So what changed over the next 1 1/3 innings, when Quintana yielded eight runs on eight hits? It seemed to be a matter of missed location, especially with the fastball, which has plagued Quintana as he's gone 2-6 with a 4.82 ERA to start the season.
"There were a few mistakes we had, but they just took advantage of us," White Sox catcher Kevan Smith said. "In the first three, we took advantage of their aggressiveness, we were down in the zone. And kind of a domino effect a little after that, one after another. Maybe not pitching in the best situations, getting in holes a little."
"The ball ran to the middle a couple of times," Quintana said. "That's the reason they hit me hard: my location sometimes, especially in the stretch. I keep working on that. I'm doing better. It was a tough game for me. Bad day, and you know, look ahead and keep going."
Arizona's offense deserves credit for inflicting the damage, putting together three straight hits to push home two runs in the fourth after Quintana -- staked to a 2-0 advantage -- retired the first 10. Those hitters maintained their confidence and approach despite the southpaw's early run of excellence.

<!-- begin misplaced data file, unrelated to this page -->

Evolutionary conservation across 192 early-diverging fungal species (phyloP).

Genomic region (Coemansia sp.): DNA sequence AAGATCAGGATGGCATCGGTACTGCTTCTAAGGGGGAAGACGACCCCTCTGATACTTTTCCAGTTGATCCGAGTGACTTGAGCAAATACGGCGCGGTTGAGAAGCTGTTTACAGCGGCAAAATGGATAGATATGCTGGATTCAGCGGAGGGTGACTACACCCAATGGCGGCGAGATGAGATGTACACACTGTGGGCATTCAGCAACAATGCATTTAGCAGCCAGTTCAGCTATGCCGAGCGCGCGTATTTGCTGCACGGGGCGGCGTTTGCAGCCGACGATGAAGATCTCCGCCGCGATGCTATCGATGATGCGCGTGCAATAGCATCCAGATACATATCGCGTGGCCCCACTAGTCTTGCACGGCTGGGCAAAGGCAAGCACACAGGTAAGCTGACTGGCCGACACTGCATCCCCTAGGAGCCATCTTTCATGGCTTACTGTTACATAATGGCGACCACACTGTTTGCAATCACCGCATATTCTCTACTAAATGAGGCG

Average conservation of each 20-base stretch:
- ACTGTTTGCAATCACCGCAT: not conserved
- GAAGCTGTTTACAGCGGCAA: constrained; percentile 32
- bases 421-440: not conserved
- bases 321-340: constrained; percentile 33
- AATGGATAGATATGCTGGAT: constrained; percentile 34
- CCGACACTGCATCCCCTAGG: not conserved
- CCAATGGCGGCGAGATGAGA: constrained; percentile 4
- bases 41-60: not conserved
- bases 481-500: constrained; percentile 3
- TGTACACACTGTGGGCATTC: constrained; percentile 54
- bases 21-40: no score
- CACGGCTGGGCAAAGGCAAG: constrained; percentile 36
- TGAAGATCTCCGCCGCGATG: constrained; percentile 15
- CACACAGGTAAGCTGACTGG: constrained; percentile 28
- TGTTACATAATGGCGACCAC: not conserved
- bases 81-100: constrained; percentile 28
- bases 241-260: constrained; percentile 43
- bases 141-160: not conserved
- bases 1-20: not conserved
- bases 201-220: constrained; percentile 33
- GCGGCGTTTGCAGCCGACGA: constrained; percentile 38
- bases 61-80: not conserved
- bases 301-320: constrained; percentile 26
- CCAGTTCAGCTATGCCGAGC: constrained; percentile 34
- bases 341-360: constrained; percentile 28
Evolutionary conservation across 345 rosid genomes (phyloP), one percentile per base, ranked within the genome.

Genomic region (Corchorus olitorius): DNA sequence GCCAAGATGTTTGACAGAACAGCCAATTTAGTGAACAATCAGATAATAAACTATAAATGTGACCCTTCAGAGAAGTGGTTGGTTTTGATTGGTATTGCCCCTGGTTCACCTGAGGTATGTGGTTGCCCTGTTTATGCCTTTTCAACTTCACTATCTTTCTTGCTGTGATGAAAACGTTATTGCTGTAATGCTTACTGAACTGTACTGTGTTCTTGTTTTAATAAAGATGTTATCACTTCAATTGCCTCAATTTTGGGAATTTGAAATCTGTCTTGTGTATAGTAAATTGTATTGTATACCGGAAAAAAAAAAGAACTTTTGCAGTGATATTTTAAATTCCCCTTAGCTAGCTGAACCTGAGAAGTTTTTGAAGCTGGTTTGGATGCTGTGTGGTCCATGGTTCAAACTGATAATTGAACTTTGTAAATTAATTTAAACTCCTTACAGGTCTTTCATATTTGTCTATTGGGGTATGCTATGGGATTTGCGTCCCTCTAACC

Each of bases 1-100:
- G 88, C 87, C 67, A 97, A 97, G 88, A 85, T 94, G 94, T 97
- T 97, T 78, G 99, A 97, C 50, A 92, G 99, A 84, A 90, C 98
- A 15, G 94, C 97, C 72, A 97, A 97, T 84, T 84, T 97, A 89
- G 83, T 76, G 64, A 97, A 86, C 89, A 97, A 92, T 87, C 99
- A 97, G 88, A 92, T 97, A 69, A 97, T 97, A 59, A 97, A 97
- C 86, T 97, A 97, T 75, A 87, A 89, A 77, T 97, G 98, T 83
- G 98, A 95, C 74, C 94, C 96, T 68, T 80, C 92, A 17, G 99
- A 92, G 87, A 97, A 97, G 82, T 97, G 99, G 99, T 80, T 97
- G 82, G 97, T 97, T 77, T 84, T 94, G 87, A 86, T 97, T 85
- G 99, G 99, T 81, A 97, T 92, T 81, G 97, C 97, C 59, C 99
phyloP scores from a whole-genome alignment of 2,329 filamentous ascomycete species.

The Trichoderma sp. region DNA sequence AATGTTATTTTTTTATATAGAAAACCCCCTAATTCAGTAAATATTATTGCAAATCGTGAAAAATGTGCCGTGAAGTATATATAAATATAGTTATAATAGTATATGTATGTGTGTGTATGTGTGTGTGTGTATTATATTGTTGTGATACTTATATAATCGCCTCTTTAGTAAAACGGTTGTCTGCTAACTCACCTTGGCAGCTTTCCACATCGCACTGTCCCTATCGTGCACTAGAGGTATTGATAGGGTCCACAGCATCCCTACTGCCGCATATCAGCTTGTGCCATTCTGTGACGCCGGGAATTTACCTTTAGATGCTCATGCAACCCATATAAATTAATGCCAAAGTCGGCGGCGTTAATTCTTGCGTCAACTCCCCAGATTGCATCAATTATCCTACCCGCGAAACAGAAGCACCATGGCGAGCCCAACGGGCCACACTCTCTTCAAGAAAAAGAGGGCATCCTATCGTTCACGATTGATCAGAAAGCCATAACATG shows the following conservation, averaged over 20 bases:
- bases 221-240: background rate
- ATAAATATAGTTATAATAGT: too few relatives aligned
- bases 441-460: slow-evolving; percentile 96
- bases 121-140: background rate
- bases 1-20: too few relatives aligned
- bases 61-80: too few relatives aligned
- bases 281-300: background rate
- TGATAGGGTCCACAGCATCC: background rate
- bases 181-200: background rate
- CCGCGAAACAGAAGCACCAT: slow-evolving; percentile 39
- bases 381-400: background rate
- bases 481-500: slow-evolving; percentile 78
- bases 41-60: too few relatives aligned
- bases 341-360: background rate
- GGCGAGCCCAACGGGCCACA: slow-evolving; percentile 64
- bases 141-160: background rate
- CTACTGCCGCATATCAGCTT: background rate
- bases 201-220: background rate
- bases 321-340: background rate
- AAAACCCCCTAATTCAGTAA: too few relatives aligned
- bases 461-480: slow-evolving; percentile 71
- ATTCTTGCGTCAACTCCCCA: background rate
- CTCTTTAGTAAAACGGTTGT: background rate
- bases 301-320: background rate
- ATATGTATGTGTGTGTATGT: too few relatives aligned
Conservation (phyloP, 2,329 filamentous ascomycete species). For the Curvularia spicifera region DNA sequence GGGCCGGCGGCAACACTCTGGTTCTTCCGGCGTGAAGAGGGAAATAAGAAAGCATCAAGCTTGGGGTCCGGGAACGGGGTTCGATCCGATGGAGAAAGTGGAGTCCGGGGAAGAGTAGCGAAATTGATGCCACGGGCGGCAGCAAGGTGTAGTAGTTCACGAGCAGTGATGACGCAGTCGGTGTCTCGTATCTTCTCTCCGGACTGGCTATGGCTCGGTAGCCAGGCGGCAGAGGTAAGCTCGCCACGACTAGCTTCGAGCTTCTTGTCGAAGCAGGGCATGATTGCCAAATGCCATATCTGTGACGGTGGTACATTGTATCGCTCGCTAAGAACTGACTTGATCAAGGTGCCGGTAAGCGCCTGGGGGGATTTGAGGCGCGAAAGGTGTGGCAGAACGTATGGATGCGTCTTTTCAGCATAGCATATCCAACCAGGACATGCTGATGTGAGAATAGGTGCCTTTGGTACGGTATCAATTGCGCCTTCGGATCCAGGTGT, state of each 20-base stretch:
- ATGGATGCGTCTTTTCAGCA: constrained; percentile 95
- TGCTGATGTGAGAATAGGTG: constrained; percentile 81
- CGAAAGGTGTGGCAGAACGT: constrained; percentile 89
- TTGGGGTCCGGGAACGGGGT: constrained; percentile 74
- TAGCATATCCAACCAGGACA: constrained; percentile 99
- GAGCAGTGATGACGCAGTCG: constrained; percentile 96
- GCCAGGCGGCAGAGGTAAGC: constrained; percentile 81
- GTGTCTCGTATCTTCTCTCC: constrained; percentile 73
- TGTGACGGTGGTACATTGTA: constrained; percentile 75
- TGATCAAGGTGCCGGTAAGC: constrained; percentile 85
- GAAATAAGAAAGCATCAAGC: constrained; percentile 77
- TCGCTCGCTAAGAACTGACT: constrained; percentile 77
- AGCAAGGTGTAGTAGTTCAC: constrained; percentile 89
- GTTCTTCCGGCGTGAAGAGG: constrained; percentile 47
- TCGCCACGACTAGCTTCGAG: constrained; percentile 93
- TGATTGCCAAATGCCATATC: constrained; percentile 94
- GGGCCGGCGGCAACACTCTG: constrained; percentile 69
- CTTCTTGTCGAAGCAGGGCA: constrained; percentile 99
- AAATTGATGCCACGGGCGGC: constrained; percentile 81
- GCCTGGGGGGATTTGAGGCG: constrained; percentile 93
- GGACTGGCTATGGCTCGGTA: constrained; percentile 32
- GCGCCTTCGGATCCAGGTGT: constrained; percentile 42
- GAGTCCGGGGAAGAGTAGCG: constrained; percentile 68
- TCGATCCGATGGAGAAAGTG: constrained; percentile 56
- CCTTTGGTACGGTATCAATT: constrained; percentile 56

"Explosive," said Arizona manager Torey Lovullo of his offense. "A bunch of guys rallying around a moment to have big innings. I don't think we have the mentality of letting up again. Especially when we smell a little bit of blood."
But Quintana has fallen victim to the big inning on a few occasions this season. On Opening Day, the Tigers scored five off Quintana in the second. On April 15, the Twins tagged Quintana for five in the first.
A six-run fifth knocked out Quintana on Wednesday, helping the D-backs complete a three-game sweep and drop the White Sox to 3-7 on this road trip. Quintana's mechanics frequently have been described as nearly flawless, allowing him to hit all quadrants of the zone consistently.
Quintana talked postgame about feeling good in that area, throwing the ball better than he did at the start of the season. Remember, Quintana is also coming off a one-hitter thrown over eight innings at Seattle in his last start.
These struggles remain surprising for one of the game's most consistent starters. With another 20-plus starts still on the docket, they certainly don't define him.
"Certain pitches do stuff maybe he doesn't want them to do," Smith said. "We're trying to throw outside sinkers to righties, and they're cutting back over. Those are all things for him to iron out with [White Sox pitching coach Don Cooper], and I'm there for him. We all hate to see him struggle."
"He's a hard worker and we all know how talented he is and we're all confident in him," said White Sox first baseman Jose Abreu through interpreter Billy Russo. "It's a matter of one thing for him to clean it up and to be that Jose Quintana that we know."